It started out rather depressing. Our hosts were the Friedrich Ebert Stiftung, Germany's Social Democrat think-tank, and the Global Policy Institute, something of a UK equivalent. We were there to discuss The Role of the State in the 21st Century with Polly Toynbee in the chair. So I expected the worst.
And at first I got it. Dr Erhard Eppler, a former Social Democrat politician, was introducing his new book on The Return of the State. 'The state is back', he proudly announced. Market fundamentalism had failed us, most of the planet's problems were in places where the state was too weak, and people were willing to question capitalism and put their trust in the state much more.
Professor David Marquand started from the same prejudices but wasn't sure that capitalism could be written off just yet. Indeed, the world's politicians showed absolutely no inclination to tear up capitalism and replace it with a statist alternative, he thought. It was, sighed Polly, going to be 'the same bicycle, with the promise of better brakes'. There was general mumping all round that while politicians should wave goodbye to the market, they wouldn't.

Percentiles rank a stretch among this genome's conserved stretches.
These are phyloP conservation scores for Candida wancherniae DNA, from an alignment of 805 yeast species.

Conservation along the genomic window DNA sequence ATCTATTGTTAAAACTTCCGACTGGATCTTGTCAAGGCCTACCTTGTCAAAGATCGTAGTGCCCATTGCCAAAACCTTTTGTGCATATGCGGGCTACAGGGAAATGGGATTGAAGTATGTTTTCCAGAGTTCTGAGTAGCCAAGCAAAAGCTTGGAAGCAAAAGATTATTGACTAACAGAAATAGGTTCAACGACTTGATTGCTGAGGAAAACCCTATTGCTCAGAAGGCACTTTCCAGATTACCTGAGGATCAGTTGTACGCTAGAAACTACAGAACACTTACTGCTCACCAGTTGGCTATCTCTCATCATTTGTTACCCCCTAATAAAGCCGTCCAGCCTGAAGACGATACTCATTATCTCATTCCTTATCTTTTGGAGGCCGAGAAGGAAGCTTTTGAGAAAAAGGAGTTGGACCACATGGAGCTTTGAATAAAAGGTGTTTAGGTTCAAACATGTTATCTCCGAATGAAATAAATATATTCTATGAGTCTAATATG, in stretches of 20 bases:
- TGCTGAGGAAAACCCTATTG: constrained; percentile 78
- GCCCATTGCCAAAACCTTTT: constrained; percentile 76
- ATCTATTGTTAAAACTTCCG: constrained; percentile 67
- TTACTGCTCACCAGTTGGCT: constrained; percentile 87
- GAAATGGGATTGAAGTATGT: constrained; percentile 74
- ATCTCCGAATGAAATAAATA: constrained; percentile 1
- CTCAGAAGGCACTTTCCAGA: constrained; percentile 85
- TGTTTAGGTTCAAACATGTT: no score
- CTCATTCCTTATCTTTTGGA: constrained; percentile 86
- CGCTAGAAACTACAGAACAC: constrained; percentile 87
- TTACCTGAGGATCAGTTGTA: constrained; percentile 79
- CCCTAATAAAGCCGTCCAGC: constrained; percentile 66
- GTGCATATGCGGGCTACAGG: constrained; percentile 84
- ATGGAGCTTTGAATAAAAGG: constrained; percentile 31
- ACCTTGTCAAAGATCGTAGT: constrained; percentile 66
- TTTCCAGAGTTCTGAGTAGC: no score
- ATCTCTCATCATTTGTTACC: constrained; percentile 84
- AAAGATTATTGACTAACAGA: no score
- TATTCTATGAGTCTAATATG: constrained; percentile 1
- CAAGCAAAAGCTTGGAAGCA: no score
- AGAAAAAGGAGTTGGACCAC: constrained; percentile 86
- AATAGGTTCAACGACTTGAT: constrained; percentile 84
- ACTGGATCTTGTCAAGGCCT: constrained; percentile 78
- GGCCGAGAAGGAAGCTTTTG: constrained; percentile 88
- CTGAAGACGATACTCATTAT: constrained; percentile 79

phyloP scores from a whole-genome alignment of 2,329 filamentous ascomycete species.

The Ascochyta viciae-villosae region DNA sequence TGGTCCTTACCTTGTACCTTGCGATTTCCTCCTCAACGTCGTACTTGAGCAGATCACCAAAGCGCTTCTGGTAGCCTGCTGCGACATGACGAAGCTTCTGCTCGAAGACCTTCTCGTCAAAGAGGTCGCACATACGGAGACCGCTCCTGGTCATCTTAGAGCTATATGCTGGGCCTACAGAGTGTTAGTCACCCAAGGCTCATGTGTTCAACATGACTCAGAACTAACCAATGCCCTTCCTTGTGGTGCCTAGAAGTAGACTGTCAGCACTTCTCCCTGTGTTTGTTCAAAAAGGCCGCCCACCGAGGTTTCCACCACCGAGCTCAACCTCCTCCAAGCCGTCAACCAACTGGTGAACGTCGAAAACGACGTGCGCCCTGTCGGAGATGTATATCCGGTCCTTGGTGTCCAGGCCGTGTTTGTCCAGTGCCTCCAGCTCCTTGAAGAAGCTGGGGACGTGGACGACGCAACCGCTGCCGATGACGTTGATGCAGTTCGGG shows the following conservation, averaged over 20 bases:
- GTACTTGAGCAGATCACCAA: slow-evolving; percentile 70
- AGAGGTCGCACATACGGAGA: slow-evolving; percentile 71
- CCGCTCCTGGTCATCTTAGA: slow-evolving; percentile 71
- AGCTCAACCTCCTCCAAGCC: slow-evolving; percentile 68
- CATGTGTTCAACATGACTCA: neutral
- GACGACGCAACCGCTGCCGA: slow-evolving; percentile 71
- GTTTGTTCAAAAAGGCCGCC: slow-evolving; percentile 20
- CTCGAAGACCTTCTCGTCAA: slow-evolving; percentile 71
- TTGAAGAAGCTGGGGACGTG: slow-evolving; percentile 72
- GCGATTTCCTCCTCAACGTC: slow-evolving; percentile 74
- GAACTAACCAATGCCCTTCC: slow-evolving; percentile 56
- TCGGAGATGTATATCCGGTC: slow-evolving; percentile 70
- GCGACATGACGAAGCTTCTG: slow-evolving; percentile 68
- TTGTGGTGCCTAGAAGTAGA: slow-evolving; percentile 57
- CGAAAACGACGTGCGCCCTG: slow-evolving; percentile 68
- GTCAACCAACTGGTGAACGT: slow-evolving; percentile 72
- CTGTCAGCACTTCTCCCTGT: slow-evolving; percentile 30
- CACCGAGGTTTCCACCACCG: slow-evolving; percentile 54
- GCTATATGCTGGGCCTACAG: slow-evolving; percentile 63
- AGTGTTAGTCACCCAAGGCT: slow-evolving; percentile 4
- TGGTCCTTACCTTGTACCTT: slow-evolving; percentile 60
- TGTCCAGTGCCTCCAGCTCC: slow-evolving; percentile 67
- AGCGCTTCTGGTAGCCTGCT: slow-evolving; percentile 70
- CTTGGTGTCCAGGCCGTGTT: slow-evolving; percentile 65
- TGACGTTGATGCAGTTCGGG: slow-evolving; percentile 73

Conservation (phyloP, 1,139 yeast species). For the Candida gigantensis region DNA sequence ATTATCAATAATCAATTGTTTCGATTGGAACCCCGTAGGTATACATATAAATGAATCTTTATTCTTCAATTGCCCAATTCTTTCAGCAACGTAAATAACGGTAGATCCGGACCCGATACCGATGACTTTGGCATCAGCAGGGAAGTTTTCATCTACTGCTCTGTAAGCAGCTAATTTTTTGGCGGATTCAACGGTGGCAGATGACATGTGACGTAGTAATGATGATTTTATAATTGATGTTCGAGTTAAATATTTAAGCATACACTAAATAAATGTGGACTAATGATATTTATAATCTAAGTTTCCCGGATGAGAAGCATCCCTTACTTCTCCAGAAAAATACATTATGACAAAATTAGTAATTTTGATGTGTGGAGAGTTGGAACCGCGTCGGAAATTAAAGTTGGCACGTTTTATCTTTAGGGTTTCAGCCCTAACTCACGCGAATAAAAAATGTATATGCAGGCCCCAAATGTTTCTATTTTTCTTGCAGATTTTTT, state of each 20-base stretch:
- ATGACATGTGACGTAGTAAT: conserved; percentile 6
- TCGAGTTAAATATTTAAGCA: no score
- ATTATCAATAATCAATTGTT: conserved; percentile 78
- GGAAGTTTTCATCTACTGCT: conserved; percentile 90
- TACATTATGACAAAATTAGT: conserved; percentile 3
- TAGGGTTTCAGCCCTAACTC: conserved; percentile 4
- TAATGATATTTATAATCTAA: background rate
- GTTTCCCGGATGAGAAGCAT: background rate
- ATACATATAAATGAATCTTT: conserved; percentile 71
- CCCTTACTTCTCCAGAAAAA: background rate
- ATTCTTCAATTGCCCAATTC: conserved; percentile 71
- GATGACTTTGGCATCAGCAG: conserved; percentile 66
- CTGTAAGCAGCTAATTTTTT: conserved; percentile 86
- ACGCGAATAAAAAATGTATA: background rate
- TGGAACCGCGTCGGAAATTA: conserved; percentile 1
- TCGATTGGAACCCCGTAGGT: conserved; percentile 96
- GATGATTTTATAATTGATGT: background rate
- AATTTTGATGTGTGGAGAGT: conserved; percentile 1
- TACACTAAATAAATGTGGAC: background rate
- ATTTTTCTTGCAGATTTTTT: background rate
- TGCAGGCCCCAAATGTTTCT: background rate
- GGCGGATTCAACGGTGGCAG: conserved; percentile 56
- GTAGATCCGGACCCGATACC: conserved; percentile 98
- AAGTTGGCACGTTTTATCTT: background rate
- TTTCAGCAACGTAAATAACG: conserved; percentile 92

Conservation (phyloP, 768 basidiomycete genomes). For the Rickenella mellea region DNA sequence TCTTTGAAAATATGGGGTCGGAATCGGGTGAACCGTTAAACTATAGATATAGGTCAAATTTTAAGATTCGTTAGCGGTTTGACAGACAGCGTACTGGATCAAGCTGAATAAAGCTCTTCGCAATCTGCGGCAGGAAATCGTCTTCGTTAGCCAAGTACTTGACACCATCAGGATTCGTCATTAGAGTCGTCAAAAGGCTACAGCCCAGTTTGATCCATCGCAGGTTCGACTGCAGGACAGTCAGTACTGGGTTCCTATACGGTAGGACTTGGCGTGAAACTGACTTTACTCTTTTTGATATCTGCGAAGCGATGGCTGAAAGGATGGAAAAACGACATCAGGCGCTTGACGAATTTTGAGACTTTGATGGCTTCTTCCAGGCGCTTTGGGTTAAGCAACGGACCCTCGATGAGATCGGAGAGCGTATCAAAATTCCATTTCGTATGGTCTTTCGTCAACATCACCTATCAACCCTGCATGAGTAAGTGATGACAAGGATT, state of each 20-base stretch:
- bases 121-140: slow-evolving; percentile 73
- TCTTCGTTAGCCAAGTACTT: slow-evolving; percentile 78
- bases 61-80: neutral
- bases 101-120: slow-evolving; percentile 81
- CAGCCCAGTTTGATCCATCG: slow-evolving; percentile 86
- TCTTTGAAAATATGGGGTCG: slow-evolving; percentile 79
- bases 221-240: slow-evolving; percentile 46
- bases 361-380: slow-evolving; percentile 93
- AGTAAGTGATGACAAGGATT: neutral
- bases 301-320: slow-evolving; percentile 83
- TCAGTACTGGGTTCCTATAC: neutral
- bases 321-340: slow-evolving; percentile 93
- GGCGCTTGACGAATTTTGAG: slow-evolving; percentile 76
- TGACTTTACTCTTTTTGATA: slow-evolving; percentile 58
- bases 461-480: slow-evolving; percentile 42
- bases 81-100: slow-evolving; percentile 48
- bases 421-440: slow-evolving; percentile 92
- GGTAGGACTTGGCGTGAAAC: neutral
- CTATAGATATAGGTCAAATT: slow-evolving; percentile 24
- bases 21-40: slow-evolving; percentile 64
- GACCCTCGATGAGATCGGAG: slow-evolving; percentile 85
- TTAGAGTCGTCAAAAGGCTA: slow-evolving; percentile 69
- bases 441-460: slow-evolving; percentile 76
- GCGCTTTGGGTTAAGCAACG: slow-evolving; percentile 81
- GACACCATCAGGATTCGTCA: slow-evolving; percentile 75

Thank goodness for that, I thought - the only person with a smiley face by then. Because the market system has taken billions of the world's poorest out of poverty. It's the best anti-poverty device we can imagine. Of course, markets are human, and they only work within a framework of human laws and institutions – rules of property, honesty and contract. And yes, the state has to have the power to enforce those rules. But the awful financial crisis that's hit recently was caused by governments and regulators completely destabilizing the markets. Flooding the world with so much cheap credit, for example, that nobody could see the signals of what was really happening for the riotous noise of the boom.
It's plain that the Left would love 2008 to have been the high tide mark of capitalism. You'd have thought that they might rush forward with some alternative to replace it. But they can't, because we've tried various permutations of the socialist model before, and rejected them They've got nothing left. So yes, we'll stick with capitalism. And the state should stick to its knitting of enforcing the rules that make it work – and properly, this time.